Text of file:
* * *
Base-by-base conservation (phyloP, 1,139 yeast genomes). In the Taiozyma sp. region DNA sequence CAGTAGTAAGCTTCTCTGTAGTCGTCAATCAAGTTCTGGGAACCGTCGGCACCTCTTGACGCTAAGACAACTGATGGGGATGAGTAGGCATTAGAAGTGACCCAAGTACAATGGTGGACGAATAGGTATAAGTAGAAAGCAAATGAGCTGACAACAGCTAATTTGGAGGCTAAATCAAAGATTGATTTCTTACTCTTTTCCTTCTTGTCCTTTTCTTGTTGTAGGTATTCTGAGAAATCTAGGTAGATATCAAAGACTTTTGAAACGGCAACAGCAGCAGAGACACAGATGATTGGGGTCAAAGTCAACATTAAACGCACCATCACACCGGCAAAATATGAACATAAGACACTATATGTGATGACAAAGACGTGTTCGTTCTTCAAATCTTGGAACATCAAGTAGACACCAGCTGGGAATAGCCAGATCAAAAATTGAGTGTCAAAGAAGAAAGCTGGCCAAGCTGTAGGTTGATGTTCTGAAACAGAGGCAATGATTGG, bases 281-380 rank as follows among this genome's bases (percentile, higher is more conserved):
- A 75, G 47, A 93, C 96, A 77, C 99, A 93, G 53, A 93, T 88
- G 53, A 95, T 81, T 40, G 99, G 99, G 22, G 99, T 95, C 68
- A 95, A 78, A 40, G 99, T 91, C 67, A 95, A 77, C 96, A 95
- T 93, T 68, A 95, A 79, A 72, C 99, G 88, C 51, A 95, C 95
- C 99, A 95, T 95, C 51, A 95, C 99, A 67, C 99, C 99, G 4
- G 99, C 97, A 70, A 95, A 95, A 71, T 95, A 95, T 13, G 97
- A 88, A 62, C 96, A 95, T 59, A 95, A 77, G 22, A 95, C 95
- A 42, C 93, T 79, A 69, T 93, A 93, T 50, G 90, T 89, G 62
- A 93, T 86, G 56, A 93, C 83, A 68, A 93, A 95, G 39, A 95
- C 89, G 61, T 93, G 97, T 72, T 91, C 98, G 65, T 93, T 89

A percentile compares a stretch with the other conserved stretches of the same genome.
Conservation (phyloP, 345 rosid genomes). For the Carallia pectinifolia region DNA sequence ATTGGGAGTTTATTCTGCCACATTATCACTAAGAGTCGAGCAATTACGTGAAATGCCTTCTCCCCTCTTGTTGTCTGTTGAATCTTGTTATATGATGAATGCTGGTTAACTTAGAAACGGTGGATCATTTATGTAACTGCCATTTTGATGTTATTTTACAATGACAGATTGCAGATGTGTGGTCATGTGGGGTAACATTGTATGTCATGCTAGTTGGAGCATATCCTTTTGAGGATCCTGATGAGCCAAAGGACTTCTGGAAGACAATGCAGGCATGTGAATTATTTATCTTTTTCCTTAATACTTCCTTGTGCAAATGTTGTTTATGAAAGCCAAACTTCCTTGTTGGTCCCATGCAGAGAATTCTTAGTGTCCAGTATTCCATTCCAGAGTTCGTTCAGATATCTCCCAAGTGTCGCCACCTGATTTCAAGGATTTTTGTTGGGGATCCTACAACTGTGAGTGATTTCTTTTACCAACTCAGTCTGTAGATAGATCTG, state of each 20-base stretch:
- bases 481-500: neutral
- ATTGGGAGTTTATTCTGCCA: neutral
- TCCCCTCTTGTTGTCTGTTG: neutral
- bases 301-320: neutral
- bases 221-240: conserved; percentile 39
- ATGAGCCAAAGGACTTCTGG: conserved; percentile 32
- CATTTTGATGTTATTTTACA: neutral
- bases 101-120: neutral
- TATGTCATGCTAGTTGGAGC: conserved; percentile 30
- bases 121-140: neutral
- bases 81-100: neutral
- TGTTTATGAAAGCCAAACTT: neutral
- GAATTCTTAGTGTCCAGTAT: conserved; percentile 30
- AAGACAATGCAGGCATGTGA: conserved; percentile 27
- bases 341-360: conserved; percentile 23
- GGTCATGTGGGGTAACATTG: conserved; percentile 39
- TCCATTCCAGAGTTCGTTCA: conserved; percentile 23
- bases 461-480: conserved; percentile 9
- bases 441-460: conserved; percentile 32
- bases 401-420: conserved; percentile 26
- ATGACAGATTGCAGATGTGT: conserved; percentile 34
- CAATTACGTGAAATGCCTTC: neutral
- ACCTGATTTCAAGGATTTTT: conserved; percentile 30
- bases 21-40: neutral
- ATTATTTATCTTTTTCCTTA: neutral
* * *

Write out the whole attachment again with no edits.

Base-by-base conservation (phyloP, 1,139 yeast genomes). In the Taiozyma sp. region DNA sequence CAGTAGTAAGCTTCTCTGTAGTCGTCAATCAAGTTCTGGGAACCGTCGGCACCTCTTGACGCTAAGACAACTGATGGGGATGAGTAGGCATTAGAAGTGACCCAAGTACAATGGTGGACGAATAGGTATAAGTAGAAAGCAAATGAGCTGACAACAGCTAATTTGGAGGCTAAATCAAAGATTGATTTCTTACTCTTTTCCTTCTTGTCCTTTTCTTGTTGTAGGTATTCTGAGAAATCTAGGTAGATATCAAAGACTTTTGAAACGGCAACAGCAGCAGAGACACAGATGATTGGGGTCAAAGTCAACATTAAACGCACCATCACACCGGCAAAATATGAACATAAGACACTATATGTGATGACAAAGACGTGTTCGTTCTTCAAATCTTGGAACATCAAGTAGACACCAGCTGGGAATAGCCAGATCAAAAATTGAGTGTCAAAGAAGAAAGCTGGCCAAGCTGTAGGTTGATGTTCTGAAACAGAGGCAATGATTGG, bases 281-380 rank as follows among this genome's bases (percentile, higher is more conserved):
- A 75, G 47, A 93, C 96, A 77, C 99, A 93, G 53, A 93, T 88
- G 53, A 95, T 81, T 40, G 99, G 99, G 22, G 99, T 95, C 68
- A 95, A 78, A 40, G 99, T 91, C 67, A 95, A 77, C 96, A 95
- T 93, T 68, A 95, A 79, A 72, C 99, G 88, C 51, A 95, C 95
- C 99, A 95, T 95, C 51, A 95, C 99, A 67, C 99, C 99, G 4
- G 99, C 97, A 70, A 95, A 95, A 71, T 95, A 95, T 13, G 97
- A 88, A 62, C 96, A 95, T 59, A 95, A 77, G 22, A 95, C 95
- A 42, C 93, T 79, A 69, T 93, A 93, T 50, G 90, T 89, G 62
- A 93, T 86, G 56, A 93, C 83, A 68, A 93, A 95, G 39, A 95
- C 89, G 61, T 93, G 97, T 72, T 91, C 98, G 65, T 93, T 89

A percentile compares a stretch with the other conserved stretches of the same genome.
Conservation (phyloP, 345 rosid genomes). For the Carallia pectinifolia region DNA sequence ATTGGGAGTTTATTCTGCCACATTATCACTAAGAGTCGAGCAATTACGTGAAATGCCTTCTCCCCTCTTGTTGTCTGTTGAATCTTGTTATATGATGAATGCTGGTTAACTTAGAAACGGTGGATCATTTATGTAACTGCCATTTTGATGTTATTTTACAATGACAGATTGCAGATGTGTGGTCATGTGGGGTAACATTGTATGTCATGCTAGTTGGAGCATATCCTTTTGAGGATCCTGATGAGCCAAAGGACTTCTGGAAGACAATGCAGGCATGTGAATTATTTATCTTTTTCCTTAATACTTCCTTGTGCAAATGTTGTTTATGAAAGCCAAACTTCCTTGTTGGTCCCATGCAGAGAATTCTTAGTGTCCAGTATTCCATTCCAGAGTTCGTTCAGATATCTCCCAAGTGTCGCCACCTGATTTCAAGGATTTTTGTTGGGGATCCTACAACTGTGAGTGATTTCTTTTACCAACTCAGTCTGTAGATAGATCTG, state of each 20-base stretch:
- bases 481-500: neutral
- ATTGGGAGTTTATTCTGCCA: neutral
- TCCCCTCTTGTTGTCTGTTG: neutral
- bases 301-320: neutral
- bases 221-240: conserved; percentile 39
- ATGAGCCAAAGGACTTCTGG: conserved; percentile 32
- CATTTTGATGTTATTTTACA: neutral
- bases 101-120: neutral
- TATGTCATGCTAGTTGGAGC: conserved; percentile 30
- bases 121-140: neutral
- bases 81-100: neutral
- TGTTTATGAAAGCCAAACTT: neutral
- GAATTCTTAGTGTCCAGTAT: conserved; percentile 30
- AAGACAATGCAGGCATGTGA: conserved; percentile 27
- bases 341-360: conserved; percentile 23
- GGTCATGTGGGGTAACATTG: conserved; percentile 39
- TCCATTCCAGAGTTCGTTCA: conserved; percentile 23
- bases 461-480: conserved; percentile 9
- bases 441-460: conserved; percentile 32
- bases 401-420: conserved; percentile 26
- ATGACAGATTGCAGATGTGT: conserved; percentile 34
- CAATTACGTGAAATGCCTTC: neutral
- ACCTGATTTCAAGGATTTTT: conserved; percentile 30
- bases 21-40: neutral
- ATTATTTATCTTTTTCCTTA: neutral